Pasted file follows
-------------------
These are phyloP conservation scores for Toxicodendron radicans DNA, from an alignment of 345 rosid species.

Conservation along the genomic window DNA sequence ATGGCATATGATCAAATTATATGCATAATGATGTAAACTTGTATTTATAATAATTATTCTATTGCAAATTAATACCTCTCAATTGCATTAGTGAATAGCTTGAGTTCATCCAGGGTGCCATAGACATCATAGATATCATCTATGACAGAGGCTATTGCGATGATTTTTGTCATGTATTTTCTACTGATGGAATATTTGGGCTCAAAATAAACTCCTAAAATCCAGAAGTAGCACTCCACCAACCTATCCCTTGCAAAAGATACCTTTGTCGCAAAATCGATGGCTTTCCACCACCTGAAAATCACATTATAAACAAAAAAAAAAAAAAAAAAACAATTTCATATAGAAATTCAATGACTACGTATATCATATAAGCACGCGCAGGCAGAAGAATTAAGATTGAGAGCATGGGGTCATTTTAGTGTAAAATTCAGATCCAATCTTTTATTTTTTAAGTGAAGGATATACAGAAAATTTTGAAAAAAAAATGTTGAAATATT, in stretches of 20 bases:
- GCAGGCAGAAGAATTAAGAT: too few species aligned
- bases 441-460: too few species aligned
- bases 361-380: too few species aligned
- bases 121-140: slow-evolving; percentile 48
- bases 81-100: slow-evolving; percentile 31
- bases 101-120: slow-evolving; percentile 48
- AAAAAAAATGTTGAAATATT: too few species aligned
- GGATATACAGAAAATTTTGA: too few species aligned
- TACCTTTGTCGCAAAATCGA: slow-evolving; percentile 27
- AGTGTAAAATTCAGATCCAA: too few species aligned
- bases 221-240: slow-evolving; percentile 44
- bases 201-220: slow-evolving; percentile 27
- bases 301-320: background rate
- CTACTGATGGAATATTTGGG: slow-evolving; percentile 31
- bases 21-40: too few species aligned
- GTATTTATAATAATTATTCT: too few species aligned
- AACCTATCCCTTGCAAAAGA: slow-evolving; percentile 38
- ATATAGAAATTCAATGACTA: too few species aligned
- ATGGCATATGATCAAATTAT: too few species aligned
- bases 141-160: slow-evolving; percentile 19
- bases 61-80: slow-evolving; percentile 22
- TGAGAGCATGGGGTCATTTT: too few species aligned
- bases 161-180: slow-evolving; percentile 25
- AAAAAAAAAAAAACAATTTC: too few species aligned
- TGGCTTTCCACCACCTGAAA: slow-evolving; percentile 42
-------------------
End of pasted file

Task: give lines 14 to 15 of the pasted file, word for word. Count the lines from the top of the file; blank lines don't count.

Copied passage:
- bases 201-220: slow-evolving; percentile 27
- bases 301-320: background rate